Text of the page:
DOW targets elk population
Wildlife commission plans to adjust number of hunting licenses, extend second season
Colorado Wildlife Commissioners Thursday approved plans to increase the number of either-sex licenses while cutting bull elk tags, as officials also extended this fall’s second rifle season.
The specific number of available elk licenses won’t be set until May, according to Todd Malmsbury, public information officer with the division of wildlife.
Commissioners Thursday, as part of a discussion on this year’s hunting season framework, weighed various proposals designed to curb a growing elk population, which wildlife biologist say was barely dented in the last hunting season.
A rough count of 50,000 elk were harvested statewide last year, officials estimate.
The commissioners’ move Thursday means hunters could be able to target more cow elk if unable to take the more elusive bulls in most hunting units in Northwest Colorado.
“The steps should help our management while at the same time present better opportunity for hunters,” Malmsbury said.
DOW now estimates the state’s elk population at about 305,000, but a more accurate count is needed before issuing licenses for fall seasons, Malmsbury said.
At the same time, “We don’t want to increase the number of hunters to protect the quality of the hunt.”
State wildlife biologists have said they would prefer an elk population at around 240,000.
Current elk numbers specific to the Moffat and Rio Blanco county areas are still being studied, according to Darby Finley, terrestrial biologist with DOW’s Meeker office.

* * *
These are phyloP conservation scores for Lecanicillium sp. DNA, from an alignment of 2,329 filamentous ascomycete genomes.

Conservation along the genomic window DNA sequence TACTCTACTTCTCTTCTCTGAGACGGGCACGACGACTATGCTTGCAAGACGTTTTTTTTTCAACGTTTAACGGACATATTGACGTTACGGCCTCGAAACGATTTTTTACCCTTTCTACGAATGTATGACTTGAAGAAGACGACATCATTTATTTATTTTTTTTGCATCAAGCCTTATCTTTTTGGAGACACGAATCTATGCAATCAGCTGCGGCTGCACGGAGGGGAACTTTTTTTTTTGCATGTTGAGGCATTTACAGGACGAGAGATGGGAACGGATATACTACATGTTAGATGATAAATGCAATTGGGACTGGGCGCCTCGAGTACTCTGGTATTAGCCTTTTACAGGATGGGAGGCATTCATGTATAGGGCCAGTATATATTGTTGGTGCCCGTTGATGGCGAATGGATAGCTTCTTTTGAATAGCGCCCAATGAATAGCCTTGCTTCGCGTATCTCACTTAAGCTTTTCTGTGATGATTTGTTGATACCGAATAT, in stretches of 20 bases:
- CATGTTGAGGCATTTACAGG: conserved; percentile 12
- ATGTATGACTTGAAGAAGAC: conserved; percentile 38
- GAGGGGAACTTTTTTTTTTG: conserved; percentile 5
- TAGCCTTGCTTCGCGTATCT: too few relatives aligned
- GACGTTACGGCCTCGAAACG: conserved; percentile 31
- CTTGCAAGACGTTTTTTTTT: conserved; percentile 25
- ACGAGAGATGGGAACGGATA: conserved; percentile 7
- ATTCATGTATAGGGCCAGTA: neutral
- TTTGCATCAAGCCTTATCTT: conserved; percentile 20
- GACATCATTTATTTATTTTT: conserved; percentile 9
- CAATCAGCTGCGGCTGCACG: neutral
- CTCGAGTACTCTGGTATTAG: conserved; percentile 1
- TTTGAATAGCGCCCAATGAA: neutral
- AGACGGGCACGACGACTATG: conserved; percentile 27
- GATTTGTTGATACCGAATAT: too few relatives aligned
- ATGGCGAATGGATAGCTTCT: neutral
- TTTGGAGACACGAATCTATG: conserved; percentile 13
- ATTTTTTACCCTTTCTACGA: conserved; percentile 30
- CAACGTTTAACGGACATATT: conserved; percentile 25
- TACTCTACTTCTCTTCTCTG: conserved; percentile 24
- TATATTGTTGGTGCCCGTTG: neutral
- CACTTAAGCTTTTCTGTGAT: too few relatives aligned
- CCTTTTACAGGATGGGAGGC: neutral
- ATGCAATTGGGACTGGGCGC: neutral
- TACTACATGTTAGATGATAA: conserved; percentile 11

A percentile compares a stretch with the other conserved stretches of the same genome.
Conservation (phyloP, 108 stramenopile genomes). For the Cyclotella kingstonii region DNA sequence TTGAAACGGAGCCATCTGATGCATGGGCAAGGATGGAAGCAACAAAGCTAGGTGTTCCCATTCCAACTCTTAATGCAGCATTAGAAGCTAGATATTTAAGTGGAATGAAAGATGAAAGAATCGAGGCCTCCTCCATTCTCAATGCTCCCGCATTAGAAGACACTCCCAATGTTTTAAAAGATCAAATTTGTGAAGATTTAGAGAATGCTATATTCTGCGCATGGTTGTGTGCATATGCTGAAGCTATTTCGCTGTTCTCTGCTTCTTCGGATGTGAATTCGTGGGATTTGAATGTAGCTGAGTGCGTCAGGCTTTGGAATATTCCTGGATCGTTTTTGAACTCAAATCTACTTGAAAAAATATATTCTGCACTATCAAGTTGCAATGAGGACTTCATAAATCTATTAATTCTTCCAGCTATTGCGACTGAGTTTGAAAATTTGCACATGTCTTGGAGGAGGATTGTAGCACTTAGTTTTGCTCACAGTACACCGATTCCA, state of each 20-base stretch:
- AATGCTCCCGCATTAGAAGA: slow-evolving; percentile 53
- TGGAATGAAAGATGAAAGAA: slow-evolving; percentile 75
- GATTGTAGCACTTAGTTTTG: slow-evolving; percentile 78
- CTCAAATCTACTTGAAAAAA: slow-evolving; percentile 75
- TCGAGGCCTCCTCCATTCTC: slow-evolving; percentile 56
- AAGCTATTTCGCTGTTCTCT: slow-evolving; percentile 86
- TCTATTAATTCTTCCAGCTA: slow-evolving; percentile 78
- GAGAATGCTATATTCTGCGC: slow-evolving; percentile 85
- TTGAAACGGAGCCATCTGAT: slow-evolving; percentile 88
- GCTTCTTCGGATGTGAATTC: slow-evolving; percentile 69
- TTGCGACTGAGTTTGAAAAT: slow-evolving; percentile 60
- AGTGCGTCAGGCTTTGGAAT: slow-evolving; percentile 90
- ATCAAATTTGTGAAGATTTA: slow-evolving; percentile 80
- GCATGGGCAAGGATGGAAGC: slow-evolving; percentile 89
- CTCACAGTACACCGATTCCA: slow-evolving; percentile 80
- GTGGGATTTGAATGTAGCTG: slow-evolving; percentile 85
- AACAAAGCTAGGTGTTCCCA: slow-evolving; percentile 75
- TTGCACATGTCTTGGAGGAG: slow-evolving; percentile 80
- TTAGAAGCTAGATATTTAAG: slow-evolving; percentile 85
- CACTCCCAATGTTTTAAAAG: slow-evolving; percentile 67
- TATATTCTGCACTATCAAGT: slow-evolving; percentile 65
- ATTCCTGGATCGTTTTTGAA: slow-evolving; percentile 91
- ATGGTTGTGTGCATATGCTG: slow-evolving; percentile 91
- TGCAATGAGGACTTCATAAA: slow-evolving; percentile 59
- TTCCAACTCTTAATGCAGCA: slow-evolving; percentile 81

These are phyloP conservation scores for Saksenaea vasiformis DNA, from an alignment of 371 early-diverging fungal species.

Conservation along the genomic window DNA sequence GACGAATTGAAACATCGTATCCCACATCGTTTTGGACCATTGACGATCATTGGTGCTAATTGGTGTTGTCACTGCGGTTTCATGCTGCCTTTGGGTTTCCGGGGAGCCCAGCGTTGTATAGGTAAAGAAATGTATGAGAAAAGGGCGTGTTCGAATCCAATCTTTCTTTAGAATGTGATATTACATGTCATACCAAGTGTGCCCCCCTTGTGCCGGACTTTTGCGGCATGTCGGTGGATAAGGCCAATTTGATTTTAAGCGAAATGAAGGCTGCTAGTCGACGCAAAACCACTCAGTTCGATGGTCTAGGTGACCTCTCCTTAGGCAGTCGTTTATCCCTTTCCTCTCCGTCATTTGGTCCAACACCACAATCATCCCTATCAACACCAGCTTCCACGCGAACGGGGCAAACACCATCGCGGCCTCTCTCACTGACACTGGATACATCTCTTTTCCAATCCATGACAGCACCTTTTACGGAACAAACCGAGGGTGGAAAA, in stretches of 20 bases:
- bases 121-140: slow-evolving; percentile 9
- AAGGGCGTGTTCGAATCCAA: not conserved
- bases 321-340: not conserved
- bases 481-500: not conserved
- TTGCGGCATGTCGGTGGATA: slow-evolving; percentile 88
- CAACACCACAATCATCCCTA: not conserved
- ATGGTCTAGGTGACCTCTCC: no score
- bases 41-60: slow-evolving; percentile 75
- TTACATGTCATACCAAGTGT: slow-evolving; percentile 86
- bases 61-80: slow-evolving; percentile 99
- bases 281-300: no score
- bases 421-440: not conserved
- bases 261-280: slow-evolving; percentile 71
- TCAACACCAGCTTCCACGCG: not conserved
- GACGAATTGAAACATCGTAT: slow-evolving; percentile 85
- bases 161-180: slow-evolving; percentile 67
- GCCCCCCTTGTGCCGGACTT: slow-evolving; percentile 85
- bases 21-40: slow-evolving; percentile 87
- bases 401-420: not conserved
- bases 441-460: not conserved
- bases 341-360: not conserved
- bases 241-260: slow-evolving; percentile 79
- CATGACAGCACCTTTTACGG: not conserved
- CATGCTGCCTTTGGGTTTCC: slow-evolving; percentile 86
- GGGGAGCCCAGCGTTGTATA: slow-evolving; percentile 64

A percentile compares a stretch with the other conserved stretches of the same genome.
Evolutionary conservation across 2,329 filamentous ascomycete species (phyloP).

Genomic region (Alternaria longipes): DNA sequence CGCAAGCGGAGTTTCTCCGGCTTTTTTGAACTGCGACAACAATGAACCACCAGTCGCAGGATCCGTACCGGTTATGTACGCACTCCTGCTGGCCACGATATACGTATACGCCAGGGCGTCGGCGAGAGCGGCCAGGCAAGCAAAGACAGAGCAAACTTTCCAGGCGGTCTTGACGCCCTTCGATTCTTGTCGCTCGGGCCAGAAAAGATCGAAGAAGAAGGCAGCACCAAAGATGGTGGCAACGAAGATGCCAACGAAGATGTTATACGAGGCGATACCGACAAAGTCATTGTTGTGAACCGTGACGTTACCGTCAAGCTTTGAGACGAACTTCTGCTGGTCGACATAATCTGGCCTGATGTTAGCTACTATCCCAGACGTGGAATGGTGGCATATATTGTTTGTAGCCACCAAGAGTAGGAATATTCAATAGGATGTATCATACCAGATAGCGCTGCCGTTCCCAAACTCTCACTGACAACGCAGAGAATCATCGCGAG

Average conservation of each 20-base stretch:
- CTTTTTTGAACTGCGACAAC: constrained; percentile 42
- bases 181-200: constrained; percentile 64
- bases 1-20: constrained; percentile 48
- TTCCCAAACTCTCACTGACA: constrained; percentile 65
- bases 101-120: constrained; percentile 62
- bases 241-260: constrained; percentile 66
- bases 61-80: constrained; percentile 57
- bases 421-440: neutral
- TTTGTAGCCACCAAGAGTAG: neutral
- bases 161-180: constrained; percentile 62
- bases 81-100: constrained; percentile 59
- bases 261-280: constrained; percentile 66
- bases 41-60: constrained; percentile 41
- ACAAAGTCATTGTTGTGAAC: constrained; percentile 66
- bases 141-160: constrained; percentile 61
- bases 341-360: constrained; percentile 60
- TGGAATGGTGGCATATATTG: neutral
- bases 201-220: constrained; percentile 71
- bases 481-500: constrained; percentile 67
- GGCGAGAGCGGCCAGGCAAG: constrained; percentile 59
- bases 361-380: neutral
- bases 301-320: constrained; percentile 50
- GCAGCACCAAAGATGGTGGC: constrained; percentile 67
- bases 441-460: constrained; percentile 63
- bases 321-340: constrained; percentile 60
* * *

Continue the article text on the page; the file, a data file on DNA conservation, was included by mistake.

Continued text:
Runaway elk numbers have the potential to threaten livestock and property, he said.
DOW had hoped for an elk harvest at Bears Ears around 6,300 and 11,700 in the White River National Forest area.
“It was good, but not what we had hoped for,” Finley said. “The last three years have not helped us in terms of weather.”
Increased either-sex licenses would cover regular rifle seasons this fall, which the commissioners set Thursday.
This year’s second season has been expanded by two days, which will now cover two weekends.
The now nine-day season will run from Oct. 18-26. Last year’s second season proved to be the best draw, bringing in an estimated 60,000 hunters, according to the DOW.
“We’ve heard from a lot of folks who asked for that second weekend,” Malmsbury said.
Commissioners also set the first limited season between Oct. 11-15. Third and fourth seasons were scheduled for Nov. 1-7 and Nov. 8-12 respectively.
Paul Shockley can be reached at 824-7031 or at firstname.lastname@example.org.
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